The kids hanging out in Flam, waiting for our train

It was rainy and chilly so we spent most of our time in shops or hiding under the roof at the train station waiting for our train.

A rainy day in Flåm, waiting for the Flamsbama train

Finally, it was time to board the train.  This train trip is known as one of Europe’s most beautiful and we definitely agree with this.  The train chugged up hills and mountain passes and the views kept getting better and better. 

Some of the incredible scenery via Norway in a Nutshell

The train stopped for one short time and it’s a must to get off to view the Kjosfossen Waterfall.  This is the most majestic waterfall we saw during our time in Norway and the only way to see it is via the Flamsbama Railway.  You’ll probably see a fairy here dancing on the side of the mountain to folk music – sounds interesting, right?!  Well it definitely was!  And absolutely gorgeous.  It definitely added to the ambiance of fjord country. 

See the lady in orange?  She dances on the side of this massive waterfall

The train trip ended at Myrdal, high up in the mountains.  We had a short layover here.  The tiny train station had one restaurant which was instantly packed with all the fellow train guests who wanted some food.  We opted to just grab some provisions from the vending machines.  It was very chilly up here with snow all around at this altitude.  Soon it was time to board our last mode of transportation – a four hour train trip to Oslo.

We arrived in Oslo around 10 p.m. and had a short walk to our hotel, Scandic Byporten.  Once again, this hotel was chosen for its proximity to the train station as we wanted to be able to get to the hotel quickly after getting in late in the evening.  This had the best hotel breakfast ever!  The spread was plentiful and the seating was cozy.

The Viking Ship Museum

The next day, we explored Oslo.  Our first stop was the Viking Ship Museum, which is a must see.

The incredible viking ships at the Viking Ship Museum

There were three viking era burial ships as well as various artifacts from the viking periods including clothes, shoes, a sled, and other items.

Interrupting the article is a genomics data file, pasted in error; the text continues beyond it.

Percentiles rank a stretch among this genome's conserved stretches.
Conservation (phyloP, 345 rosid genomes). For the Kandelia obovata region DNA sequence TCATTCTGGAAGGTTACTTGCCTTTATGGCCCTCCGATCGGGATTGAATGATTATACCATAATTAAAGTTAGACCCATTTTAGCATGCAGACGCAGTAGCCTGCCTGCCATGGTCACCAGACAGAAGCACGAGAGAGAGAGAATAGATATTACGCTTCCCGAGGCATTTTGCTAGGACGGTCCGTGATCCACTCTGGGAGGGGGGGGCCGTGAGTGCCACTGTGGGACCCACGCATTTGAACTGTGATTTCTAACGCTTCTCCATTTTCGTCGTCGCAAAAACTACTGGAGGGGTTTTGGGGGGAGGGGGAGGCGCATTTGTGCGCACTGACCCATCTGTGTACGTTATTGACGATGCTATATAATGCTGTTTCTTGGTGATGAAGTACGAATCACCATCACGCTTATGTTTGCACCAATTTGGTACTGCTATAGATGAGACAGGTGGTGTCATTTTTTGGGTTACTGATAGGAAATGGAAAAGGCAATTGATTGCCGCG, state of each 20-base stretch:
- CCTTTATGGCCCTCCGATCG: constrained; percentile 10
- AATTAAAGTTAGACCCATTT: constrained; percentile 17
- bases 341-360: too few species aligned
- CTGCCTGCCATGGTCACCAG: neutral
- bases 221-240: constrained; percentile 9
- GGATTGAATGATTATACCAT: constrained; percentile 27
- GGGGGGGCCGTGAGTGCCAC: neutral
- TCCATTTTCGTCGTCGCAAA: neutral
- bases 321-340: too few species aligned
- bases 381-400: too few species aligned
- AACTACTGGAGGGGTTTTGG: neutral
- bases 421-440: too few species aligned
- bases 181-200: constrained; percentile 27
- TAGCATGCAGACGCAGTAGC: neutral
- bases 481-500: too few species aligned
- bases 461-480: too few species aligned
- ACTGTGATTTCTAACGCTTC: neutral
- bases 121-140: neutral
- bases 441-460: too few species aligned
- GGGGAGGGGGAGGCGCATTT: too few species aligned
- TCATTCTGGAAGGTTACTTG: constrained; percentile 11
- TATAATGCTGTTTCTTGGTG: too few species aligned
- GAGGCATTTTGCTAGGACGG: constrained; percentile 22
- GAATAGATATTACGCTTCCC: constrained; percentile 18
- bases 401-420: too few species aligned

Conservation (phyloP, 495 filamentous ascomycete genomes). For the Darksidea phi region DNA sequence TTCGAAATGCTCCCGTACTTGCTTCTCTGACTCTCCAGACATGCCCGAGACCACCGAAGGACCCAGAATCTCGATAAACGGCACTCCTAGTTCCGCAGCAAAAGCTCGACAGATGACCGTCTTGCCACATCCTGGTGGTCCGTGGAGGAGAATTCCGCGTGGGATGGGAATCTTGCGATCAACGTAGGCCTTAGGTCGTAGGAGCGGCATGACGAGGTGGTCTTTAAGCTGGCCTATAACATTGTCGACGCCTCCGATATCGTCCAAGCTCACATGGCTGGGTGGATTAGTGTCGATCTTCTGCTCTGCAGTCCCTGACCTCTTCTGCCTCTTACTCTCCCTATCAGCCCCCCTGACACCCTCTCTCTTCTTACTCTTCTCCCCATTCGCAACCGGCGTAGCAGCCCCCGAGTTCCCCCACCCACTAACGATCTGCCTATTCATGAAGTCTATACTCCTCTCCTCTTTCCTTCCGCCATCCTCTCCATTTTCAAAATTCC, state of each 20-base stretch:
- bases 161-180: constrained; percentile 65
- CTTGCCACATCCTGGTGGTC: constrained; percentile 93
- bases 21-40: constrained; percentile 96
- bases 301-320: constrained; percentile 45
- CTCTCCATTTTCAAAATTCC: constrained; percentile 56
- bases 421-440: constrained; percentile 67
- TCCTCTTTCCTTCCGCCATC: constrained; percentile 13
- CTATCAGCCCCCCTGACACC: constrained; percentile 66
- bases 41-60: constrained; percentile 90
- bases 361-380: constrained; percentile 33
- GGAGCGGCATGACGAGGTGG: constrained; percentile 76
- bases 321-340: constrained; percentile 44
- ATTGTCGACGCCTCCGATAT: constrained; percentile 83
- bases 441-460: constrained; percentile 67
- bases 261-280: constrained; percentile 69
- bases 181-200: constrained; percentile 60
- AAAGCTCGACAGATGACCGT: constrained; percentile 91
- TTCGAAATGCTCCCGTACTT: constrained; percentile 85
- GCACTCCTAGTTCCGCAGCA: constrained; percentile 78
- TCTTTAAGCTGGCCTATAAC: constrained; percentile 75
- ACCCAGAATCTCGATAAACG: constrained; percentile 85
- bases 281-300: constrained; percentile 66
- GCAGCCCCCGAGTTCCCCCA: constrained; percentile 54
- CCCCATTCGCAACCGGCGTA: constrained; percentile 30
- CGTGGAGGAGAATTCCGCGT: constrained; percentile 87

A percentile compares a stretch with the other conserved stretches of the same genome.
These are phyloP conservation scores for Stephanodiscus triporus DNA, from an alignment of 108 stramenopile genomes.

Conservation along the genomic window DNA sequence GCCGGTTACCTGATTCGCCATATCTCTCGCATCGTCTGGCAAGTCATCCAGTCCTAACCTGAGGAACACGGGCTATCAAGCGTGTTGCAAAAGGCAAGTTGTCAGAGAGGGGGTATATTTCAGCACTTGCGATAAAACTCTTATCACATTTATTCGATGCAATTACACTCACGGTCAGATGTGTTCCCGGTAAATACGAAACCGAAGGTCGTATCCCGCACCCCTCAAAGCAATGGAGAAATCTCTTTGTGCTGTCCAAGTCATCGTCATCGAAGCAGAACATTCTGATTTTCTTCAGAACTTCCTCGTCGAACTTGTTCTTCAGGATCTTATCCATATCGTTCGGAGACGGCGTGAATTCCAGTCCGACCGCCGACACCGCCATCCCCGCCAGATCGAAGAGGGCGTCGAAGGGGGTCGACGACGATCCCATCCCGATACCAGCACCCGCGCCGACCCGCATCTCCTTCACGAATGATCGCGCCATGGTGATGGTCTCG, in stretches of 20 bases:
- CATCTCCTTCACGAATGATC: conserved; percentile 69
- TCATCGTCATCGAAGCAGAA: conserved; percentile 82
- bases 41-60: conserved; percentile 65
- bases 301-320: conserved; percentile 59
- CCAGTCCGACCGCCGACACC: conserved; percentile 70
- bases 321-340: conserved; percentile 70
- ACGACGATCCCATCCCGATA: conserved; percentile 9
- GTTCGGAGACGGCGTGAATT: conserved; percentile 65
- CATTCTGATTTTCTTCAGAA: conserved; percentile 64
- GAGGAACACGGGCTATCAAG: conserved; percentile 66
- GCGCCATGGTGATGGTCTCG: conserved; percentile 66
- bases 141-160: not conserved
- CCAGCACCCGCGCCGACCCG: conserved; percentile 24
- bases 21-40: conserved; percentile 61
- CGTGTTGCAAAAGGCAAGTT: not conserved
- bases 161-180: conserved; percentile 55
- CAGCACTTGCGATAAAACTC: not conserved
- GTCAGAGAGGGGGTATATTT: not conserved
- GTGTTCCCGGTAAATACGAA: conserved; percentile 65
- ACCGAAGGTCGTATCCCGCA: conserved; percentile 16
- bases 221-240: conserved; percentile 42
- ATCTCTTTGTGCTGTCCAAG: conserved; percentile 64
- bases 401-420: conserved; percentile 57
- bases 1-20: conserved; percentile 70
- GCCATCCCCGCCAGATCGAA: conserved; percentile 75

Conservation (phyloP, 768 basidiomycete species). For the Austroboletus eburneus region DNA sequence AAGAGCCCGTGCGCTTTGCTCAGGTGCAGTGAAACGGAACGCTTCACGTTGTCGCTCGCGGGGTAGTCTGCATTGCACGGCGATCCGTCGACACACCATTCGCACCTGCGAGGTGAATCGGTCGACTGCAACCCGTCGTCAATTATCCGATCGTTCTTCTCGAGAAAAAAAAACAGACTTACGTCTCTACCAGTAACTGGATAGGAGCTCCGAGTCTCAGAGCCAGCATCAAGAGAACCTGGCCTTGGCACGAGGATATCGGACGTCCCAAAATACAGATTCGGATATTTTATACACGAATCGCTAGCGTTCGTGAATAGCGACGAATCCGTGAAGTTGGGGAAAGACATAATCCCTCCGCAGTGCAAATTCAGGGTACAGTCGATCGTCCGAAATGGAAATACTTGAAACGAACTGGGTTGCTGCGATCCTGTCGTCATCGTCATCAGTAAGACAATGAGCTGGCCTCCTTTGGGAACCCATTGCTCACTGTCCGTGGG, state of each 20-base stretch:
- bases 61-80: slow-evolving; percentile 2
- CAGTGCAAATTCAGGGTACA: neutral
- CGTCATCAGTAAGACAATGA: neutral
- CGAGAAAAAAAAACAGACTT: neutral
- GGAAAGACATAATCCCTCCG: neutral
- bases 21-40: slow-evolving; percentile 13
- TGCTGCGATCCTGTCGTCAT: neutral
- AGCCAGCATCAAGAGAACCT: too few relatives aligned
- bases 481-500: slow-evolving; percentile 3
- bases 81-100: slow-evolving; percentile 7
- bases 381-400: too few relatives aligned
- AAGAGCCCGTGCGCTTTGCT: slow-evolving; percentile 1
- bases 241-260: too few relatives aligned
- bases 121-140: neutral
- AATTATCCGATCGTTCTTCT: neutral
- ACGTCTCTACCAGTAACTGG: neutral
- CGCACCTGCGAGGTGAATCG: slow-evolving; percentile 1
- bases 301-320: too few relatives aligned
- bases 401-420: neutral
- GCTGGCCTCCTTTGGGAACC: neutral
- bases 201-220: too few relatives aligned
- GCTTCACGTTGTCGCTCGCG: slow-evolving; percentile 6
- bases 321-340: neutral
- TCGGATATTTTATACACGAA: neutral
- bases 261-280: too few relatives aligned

Viking artifacts

A film called Vikings Alive played on the wall and ceiling of a room, taking views on a visual journey of a viking ship.  The museum was the great for kids as it was very interesting yet not overwhelming.  

NOTE:  The Viking Ship Museum is closed until at least 2025.  It will then be called The Museum of the Viking Age, which sounds pretty epic and will likely be worth the wait.

From here, we took a bus into the city and ate a lovely outdoor lunch at Egon.  We enjoyed our long lunch basking in the Norwegian sun.  It was a great last day of an absolutely incredible Scandinavian adventure.

Overall Thoughts on Norway

Norway is a country of unsurmountable beauty.  It’s one of the most beautiful countries we have visited thus far.  Epic fjords, gushing waterfalls of every size, clear glacial waters, snowcapped mountains, lovely villages, and clean cities makes Norway one of our favorite destinations to date.

This ten-day Scandinavia trip took us through charming cities, old towns, a variety of museums, and incredible natural beauty in three amazing countries:  Denmark, Sweden, and Norway.  Each country blew us away in terms of incredible natural beauty and intriguing historical sites.  We highly recommend visiting these countries!

Dietary Notes

As always, everyone’s needs are different.  At press time my husband is grain-free and two of our kids are allergic to nuts and eggs.  Although we seem to encompass a large amount of dietary restrictions, we can only offer advice as to what pertains to our own family, as that is where our expertise lies!

We had a kitchen in all of our Airbnbs in Copenhagen, Stockholm, and Balestrand, Norway.  Local grocery stores were always easy to find and we prepped meals in our apartments.

We found dining out relatively easy in restaurants in all of Scandinavia, whether a large city or tiny town.  The servers seemed knowledgeable about allergies and most of the time the foods we needed to avoid were not present.  Once again, Europe wins for ease of dining out!

For more on traveling with dietary restrictions, be sure to check out our guide:  On the Go with Allergies.